Were students playing when they should have been learning - i.e. time-wasting?
Were students making... erm... inappropriate images?
Could the teachers think of no reason to use the program?
As I recall I first came across Pivot when I was working as an advisory teacher in 2001. I only ever saw the skinny stickman - I was amused and thought that it would be a useful introduction to the principles of animation. I really only started to explore other possibilities much later with Version 2. This is the version I've used most in the classroom since. Version 3 was only ever in beta, was a bit buggy (especially on networks) and, it seemed for all the world as if it was no longer under development by its presiding genius Peter Bone. So I was delighted while updating my Pivot page to discover there is now a stable Version 4, which answers many of the user interface issues of Version 2. It looks a lot better, there are many new features and, really usefully, it allows animations to be exported as AVI files which can be edited in Movie Maker or uploaded direct to the net. Sprites (imported images) can now be animated. There is also a very good new official website called Pivot Animator.
There are loads of Pivot movies on YouTube - a whole subculture - and whilst some of them are brilliantly animated and genuinely witty, the content may well put teachers off. But perhaps the most off-putting for teachers is the thought of student and teacher learning a whole load of new skills before using it to teach the content or skills they wish to develop. I'd make a few assertions here based on my experience.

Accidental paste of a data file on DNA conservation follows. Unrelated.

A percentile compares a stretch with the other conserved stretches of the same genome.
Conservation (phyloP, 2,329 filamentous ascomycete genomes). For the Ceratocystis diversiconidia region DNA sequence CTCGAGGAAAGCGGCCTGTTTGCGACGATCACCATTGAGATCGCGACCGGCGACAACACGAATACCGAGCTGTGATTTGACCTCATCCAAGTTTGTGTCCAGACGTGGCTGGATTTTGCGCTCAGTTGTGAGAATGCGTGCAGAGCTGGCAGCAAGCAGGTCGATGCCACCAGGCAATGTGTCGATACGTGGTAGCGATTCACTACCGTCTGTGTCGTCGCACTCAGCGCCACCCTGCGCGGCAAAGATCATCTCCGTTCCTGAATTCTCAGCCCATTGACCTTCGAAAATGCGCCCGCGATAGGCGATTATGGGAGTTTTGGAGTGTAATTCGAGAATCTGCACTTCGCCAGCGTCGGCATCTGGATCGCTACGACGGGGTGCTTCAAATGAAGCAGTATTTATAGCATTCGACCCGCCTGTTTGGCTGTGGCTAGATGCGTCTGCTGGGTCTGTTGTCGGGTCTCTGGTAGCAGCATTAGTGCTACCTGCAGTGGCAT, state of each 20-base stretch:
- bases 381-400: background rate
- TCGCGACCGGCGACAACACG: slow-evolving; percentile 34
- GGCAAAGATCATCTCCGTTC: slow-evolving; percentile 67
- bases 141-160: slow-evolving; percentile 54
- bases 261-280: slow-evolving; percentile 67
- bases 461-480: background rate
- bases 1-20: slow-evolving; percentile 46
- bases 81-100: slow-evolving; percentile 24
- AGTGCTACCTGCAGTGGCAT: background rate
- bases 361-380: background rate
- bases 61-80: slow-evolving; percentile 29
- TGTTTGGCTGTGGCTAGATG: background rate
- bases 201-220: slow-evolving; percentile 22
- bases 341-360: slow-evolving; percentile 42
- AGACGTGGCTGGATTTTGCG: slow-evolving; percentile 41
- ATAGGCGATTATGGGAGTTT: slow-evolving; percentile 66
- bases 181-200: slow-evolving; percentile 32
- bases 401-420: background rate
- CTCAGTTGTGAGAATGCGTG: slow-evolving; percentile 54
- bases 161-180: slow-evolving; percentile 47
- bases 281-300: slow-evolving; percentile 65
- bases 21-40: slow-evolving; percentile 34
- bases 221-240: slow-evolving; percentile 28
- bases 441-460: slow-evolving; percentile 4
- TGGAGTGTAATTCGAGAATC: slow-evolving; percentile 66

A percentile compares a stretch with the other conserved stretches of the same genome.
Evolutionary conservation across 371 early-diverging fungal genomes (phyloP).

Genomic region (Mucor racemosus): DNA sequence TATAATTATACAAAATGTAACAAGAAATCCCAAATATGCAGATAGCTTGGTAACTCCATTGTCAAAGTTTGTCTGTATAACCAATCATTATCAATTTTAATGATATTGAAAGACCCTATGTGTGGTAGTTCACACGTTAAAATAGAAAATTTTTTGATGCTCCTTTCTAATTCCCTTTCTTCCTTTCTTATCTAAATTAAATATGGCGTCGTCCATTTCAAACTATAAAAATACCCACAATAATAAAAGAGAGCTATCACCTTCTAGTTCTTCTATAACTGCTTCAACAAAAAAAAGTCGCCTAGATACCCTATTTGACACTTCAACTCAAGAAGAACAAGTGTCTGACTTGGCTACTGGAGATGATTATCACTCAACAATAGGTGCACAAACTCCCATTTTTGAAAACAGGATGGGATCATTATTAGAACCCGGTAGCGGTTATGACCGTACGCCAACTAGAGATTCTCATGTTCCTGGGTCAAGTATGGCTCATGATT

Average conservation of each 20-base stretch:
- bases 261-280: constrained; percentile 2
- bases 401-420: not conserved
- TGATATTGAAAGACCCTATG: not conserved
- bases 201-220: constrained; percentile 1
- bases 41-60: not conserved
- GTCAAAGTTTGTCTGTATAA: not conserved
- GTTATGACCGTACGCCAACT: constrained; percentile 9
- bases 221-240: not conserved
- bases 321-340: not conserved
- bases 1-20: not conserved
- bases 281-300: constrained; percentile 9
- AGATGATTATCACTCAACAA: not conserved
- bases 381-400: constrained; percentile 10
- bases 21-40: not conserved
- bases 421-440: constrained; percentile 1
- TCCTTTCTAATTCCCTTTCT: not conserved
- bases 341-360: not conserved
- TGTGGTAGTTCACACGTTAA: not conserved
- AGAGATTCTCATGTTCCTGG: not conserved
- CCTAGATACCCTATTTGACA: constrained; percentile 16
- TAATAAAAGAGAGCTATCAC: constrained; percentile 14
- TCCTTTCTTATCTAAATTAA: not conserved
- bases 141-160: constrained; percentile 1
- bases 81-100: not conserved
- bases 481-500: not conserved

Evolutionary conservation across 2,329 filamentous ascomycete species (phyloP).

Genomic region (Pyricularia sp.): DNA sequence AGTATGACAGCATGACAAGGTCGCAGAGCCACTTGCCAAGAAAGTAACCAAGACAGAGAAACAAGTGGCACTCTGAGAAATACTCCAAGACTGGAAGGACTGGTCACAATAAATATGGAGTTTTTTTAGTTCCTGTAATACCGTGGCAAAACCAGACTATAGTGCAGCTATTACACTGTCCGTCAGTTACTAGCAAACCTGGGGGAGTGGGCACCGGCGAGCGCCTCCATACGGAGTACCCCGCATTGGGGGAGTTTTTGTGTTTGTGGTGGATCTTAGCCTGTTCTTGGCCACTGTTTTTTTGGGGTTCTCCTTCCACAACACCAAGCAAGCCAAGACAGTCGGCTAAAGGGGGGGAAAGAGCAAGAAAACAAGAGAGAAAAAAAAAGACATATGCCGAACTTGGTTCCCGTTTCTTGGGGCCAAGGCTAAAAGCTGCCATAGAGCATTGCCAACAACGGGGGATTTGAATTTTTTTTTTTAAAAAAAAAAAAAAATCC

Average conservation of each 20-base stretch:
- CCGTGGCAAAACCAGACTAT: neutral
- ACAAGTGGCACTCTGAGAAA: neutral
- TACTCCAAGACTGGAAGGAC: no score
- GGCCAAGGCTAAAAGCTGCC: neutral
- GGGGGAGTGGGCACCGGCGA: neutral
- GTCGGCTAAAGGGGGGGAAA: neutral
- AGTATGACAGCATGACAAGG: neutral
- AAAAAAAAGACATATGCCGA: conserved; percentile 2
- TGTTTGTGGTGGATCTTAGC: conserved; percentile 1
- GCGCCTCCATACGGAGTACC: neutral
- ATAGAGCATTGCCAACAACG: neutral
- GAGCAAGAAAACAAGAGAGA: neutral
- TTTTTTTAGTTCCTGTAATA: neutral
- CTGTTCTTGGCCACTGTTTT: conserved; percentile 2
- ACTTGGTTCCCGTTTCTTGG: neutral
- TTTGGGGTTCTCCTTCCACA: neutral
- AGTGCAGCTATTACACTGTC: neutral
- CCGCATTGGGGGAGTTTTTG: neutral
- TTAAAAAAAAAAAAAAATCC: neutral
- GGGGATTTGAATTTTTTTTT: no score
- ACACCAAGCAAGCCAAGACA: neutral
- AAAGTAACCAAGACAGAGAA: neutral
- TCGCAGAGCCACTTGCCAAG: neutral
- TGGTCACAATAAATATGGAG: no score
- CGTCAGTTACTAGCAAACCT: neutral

- Give students an hour, encourage discussion and sharing of skills, and you will be surprised at how far they will get with the program.. Almost certainly they will make stickfigures fight. Live with it... for now. They will love doing this.
- Teachers need to download the version they plan to use and play with it themselves for half an hour - or just long enough to introduce the program to their class. Tell them how long you spent learning and that you intend learning much more in the lesson from them. You may well love doing this too.
- You might find that somebody is already an 'expert'. Use them.
- Celebrate creative ideas more than animation skill.
- This is all you need before starting to use Pivot to support your curriculum.
There really doesn't seem to be much out there to support learning using Pivot Animator (though I'd be glad to learn otherwise). So, to steal a crowdsourcing idea from Tom Barrett, click the animation at the head of this page to go to a shared presentation, where you can view the ideas as they appear, meanwhile view my page from the links above. To add a slide featuring your idea for using Pivot Animator in the classroom click here. If possible add a gif illustration.